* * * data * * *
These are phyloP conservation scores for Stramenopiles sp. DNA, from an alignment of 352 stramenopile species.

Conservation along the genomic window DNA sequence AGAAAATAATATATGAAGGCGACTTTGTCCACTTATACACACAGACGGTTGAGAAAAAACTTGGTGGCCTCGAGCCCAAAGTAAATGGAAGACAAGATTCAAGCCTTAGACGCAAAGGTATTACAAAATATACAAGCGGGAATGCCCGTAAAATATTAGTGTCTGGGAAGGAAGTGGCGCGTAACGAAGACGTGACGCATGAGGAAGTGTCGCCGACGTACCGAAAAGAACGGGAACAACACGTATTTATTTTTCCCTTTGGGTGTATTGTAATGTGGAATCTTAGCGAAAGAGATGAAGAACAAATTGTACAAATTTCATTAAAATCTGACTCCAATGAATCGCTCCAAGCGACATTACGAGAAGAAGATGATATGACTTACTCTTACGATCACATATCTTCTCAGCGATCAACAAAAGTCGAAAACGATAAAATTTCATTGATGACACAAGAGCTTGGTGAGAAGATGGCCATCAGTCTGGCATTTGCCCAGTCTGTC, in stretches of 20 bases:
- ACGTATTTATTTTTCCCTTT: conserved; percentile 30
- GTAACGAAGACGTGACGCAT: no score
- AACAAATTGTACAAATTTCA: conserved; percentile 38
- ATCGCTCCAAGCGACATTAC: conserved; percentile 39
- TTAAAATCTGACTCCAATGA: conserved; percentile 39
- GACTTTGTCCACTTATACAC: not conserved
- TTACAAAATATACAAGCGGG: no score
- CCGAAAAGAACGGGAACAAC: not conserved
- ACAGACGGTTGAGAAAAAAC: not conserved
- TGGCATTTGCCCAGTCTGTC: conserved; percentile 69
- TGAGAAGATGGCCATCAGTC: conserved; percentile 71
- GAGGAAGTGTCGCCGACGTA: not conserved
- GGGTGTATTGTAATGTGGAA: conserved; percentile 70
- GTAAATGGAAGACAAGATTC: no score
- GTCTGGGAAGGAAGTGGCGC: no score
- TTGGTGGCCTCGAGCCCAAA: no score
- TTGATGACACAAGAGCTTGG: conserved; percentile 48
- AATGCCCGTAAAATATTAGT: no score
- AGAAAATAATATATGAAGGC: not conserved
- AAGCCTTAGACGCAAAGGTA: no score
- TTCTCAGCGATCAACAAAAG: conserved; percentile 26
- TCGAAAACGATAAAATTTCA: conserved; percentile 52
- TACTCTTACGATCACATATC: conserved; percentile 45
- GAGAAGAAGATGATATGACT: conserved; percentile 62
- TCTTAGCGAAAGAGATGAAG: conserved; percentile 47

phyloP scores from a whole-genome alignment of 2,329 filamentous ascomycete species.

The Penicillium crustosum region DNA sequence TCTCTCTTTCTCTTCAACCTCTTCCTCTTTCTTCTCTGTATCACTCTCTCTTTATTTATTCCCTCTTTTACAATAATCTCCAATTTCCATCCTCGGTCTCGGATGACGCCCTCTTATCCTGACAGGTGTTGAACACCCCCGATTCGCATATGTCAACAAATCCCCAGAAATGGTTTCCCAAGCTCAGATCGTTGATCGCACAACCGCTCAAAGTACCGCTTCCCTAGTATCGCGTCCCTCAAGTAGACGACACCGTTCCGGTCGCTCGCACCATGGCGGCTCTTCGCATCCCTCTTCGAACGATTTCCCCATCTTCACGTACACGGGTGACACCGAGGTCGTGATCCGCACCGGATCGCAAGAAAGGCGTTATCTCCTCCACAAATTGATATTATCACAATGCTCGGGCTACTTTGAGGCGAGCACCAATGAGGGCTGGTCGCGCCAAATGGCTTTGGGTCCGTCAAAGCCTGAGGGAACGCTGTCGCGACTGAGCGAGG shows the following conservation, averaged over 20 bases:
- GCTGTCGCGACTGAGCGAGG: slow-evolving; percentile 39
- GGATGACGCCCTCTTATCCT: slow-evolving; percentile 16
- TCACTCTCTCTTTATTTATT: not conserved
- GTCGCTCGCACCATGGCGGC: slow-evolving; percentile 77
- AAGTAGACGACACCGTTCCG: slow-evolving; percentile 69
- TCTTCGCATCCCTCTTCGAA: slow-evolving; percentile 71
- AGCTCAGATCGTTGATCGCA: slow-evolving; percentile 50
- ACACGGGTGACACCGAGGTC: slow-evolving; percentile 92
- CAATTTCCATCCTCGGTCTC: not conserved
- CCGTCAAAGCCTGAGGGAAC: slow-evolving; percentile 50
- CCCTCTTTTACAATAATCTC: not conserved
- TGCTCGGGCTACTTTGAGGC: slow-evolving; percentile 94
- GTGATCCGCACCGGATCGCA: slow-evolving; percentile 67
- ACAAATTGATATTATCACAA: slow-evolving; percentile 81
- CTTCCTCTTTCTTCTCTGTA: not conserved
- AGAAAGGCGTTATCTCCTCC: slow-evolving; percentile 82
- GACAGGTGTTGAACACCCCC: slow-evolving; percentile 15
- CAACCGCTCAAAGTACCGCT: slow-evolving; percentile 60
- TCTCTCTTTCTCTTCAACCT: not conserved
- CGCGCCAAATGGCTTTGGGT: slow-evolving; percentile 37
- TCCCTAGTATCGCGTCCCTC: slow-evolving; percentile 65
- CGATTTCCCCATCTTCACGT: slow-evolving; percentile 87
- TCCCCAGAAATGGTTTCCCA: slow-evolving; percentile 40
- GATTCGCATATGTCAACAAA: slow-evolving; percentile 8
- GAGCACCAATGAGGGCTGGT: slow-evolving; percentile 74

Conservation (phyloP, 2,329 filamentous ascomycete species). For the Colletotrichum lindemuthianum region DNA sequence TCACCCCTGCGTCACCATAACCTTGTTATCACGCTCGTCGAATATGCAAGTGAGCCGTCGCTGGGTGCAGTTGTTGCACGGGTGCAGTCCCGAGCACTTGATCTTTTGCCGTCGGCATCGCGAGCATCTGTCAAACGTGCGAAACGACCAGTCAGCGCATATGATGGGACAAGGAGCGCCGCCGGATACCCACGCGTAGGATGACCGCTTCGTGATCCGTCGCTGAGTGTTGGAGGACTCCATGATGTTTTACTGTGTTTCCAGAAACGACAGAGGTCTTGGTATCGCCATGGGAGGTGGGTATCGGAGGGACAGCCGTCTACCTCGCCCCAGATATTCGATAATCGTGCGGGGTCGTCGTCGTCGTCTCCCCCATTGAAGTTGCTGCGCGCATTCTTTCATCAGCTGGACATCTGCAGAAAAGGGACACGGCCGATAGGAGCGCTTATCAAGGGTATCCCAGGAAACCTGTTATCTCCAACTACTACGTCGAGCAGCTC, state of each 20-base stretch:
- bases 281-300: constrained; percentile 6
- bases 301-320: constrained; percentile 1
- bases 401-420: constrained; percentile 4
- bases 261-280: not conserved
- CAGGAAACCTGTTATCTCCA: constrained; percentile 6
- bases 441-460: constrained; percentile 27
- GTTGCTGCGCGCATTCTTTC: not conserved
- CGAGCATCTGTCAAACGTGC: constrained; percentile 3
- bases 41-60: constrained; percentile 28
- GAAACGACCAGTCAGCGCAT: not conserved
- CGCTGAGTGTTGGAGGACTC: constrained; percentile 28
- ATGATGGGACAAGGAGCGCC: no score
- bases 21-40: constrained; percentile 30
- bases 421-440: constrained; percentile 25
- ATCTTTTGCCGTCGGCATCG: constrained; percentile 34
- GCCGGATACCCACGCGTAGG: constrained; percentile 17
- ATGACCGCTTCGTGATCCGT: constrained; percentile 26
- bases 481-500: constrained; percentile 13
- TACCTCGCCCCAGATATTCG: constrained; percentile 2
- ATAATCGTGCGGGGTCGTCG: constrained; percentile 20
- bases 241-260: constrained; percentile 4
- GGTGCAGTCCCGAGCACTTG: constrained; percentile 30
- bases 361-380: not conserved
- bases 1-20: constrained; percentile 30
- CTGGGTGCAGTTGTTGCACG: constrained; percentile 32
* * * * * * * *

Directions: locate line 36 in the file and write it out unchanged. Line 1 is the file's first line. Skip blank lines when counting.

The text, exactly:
- AGCTCAGATCGTTGATCGCA: slow-evolving; percentile 50